Sudan unveils unity government

Sudan's unity government has been partially announced, after weeks of bitter wrangling and eight months following the January peace agreement that ended 21 years of civil war in Africa's largest country.

    Al-Bashir hopes the new government will establish peace

    The formation of Sudan's first national unity government is a major step in implementing the peace deal signed by the regime in Khartoum and the former southern rebels of the Sudan People's Liberation Movement (SPLM).


    "This government is a good omen and represents the will of the Sudanese people to establish peace and consolidate national unity," President Omar al-Bashir said on national television on Tuesday.


    A senior member of Beshir's National Congress Party (NCP) read the names of his movement's ministers during a press conference and said that the full cabinet line-up would be announced by the president himself later on Tuesday.




    The interim government will remain in place until legislative elections are held in around four years. A six-year post-war interim rule started in July, after which the south will hold a referendum on self-determination.


    SPLM of Salva Kiir (L) has 28%
    share of power in the set-up

    Among the appointments, the much coveted Oil Ministry was handed to the ruling northern party but the Foreign Ministry was for the first time granted to a southerner.


    Awad Ahmed al-Jaz of the NCP retains the Energy Mining Ministry.


    The government was formed in line with quotas provided by the 9 January Comprehensive Peace Agreement, which grants the NCP a 52% share of power.


    According to the same power-sharing agreement, the SPLM of First Vice President Salva Kiir has 28%, the northern opposition 14% and the southern opposition 6%.


    Delayed by death


    The government was supposed to have been in place by 9 August, but its formation was disrupted by the death in a 30 July helicopter crash of the southern leader John Garang, whom Salva Kiir succeeded.


    Negotiations over the distribution of portfolios had also stumbled on the issue of oil wealth, with both the NCP and SPLM refusing to relinquish the crucial energy and mining portfolio to the other.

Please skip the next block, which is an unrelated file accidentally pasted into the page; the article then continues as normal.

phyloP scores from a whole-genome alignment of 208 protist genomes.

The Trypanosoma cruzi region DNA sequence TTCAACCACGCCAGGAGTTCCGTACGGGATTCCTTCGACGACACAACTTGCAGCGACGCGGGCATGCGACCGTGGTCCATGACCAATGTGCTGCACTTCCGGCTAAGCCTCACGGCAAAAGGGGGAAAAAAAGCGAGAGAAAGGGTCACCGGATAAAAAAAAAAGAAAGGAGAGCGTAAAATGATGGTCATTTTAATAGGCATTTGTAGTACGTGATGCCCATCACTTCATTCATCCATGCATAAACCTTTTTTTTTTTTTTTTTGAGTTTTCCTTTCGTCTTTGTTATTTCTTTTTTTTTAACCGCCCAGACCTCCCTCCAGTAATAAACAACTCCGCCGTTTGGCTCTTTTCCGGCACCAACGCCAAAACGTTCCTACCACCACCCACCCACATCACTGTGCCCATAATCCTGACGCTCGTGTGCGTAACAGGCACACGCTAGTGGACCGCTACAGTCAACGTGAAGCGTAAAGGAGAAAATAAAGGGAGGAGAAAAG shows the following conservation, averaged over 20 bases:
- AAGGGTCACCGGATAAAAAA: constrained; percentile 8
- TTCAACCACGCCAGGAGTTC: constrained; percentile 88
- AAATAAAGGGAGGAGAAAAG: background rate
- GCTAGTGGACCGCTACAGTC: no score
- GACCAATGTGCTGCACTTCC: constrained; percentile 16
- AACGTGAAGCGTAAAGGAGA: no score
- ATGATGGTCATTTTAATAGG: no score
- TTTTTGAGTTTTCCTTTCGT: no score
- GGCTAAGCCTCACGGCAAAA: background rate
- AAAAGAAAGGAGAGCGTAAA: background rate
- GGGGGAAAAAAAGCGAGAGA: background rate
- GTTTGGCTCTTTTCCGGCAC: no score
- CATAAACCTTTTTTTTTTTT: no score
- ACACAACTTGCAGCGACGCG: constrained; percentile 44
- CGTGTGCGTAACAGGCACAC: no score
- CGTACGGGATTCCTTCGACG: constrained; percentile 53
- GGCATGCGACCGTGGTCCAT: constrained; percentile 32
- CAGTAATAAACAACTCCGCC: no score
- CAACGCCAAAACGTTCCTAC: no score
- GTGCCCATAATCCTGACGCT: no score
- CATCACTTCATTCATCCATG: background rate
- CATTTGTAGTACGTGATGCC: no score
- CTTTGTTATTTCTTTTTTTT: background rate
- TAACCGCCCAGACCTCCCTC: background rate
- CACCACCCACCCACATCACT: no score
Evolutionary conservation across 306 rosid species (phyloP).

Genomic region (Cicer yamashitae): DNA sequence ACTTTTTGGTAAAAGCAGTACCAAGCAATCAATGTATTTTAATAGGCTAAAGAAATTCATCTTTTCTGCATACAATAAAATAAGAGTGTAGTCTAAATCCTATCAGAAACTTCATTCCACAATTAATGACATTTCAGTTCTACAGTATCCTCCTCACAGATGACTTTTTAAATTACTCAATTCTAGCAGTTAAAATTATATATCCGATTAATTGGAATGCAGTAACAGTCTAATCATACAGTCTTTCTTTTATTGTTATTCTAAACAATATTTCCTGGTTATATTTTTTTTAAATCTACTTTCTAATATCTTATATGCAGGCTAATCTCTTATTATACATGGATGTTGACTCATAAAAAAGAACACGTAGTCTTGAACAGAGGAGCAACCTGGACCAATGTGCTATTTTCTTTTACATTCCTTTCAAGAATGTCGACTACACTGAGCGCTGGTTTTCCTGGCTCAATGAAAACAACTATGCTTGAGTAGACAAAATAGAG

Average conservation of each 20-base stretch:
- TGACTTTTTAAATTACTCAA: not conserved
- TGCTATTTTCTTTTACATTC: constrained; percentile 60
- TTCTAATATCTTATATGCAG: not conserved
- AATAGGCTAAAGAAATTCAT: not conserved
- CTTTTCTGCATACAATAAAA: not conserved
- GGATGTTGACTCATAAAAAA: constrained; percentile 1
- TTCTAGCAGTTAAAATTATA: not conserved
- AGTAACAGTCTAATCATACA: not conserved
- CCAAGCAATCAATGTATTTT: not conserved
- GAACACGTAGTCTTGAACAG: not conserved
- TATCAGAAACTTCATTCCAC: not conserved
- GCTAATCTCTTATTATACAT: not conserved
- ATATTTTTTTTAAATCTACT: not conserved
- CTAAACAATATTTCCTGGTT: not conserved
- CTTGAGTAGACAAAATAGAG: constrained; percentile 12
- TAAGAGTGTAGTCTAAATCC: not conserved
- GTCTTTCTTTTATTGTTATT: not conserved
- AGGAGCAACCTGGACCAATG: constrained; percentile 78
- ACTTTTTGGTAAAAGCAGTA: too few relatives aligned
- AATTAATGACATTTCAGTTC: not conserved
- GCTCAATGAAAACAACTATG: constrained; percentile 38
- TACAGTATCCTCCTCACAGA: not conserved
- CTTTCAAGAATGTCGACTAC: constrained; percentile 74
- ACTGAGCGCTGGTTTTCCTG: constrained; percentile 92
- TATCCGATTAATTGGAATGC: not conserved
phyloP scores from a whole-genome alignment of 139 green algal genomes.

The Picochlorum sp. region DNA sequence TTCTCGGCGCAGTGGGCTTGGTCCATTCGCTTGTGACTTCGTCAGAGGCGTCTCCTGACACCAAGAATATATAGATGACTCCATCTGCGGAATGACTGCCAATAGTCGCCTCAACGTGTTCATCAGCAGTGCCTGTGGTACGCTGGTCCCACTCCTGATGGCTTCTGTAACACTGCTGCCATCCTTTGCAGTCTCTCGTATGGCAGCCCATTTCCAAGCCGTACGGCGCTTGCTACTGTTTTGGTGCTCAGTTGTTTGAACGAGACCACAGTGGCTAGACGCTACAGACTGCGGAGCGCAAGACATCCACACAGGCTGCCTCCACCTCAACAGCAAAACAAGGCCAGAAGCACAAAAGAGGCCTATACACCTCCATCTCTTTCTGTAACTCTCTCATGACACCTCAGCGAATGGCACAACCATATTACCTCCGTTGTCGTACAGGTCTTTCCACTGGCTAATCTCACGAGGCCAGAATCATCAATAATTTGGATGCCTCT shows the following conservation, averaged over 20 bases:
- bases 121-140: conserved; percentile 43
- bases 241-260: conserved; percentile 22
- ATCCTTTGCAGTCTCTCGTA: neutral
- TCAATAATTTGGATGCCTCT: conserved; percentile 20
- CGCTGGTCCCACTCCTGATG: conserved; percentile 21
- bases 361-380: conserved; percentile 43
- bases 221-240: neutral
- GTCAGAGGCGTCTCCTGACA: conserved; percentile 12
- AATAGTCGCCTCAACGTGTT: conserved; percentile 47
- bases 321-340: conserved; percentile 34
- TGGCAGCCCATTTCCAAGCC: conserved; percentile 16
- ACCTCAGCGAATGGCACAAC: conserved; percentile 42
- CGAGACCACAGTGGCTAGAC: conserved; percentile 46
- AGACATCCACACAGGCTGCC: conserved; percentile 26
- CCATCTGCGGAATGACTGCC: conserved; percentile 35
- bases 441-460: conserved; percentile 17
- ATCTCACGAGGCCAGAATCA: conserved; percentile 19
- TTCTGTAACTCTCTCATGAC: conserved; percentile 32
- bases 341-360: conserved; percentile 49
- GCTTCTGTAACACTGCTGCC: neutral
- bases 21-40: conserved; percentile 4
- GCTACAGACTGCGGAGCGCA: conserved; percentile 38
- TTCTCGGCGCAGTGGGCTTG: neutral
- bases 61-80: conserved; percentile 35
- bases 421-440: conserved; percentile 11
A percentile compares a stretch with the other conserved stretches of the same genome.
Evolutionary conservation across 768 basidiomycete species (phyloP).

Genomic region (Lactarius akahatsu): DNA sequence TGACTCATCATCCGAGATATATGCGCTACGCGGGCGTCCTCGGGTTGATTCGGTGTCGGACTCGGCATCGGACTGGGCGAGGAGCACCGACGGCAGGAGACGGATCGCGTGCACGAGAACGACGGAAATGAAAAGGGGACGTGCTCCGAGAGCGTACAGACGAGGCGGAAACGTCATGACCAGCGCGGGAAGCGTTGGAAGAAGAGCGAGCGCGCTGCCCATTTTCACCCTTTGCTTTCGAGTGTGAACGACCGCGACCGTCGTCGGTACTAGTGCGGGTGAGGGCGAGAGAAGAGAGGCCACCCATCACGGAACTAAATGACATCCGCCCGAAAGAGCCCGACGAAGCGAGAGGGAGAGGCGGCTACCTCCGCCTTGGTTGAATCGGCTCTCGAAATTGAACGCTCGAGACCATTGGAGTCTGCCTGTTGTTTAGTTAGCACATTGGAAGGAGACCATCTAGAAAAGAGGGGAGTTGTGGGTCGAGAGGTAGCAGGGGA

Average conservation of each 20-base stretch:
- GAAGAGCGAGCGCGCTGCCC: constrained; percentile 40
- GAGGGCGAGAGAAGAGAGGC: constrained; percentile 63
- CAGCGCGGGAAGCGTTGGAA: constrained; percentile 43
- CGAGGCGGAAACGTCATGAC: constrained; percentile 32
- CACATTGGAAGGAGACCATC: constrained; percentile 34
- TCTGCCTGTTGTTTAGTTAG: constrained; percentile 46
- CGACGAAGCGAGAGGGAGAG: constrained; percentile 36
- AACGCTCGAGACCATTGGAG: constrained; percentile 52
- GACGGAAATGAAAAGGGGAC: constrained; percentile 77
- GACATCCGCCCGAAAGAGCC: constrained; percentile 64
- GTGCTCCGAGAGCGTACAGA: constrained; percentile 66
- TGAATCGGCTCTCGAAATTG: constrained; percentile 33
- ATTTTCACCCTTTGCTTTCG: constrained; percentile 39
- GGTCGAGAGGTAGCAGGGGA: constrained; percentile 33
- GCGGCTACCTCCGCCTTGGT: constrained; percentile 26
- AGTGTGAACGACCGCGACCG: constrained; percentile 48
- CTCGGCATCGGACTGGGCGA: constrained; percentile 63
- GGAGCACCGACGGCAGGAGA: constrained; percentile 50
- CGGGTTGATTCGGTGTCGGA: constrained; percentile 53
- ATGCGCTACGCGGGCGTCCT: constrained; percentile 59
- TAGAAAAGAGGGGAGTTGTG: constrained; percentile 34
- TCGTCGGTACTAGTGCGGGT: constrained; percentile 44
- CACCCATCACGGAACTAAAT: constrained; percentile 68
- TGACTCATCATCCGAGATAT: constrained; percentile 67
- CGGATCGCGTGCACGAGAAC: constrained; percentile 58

Al-Turabi's party will not be
    represented in the government

    Sudan currently has a crude output of more than 300,000 barrels per day and aims to reach the half-million mark by the end of the year.


    Several major movements will not be represented in the national unity government, among them the Popular Congress of Islamist leader Hassan al-Turabi and the Umma party of Sadiq al-Mahdi.


    In a bid to abide by the quotas while maintaining the fractious country's fragile ethnic and political balance, each ministry will be represented by a minister and a state minister.


    The war that raged for 21 years between the Muslim northern regime and the mainly Christian south left up to two million people dead and twice as many displaced.


    Rebel attack


    Aljazeera meanwhile said the Sudanese armed forces have admitted that the rebel Sudan Liberation Movement (SLM) in Darfur has captured Shiairiya town in southern Darfur state.


    The rebels captured the town of Shiairiya from government forces in a surprise attack on Tuesday, killing more than 80 government soldiers. 

    A Sudanese military official confirmed the rebels had taken
    control of the town, about 70km northeast of Nyala, the capital of South Darfur state. 

    The official added the rebels had tried to attack nearby
    areas on Tuesday but had been repulsed by government forces. 

    "The town is under rebel control," said the official, who did not want to be named. 


    A statement by the rebel Sudan Liberation Movement, signed
    by spokesman Mahjoub Hussein, said the rebels acted in response to government intrusions into rebel-held territory. 

    SOURCE: Aljazeera + Agencies


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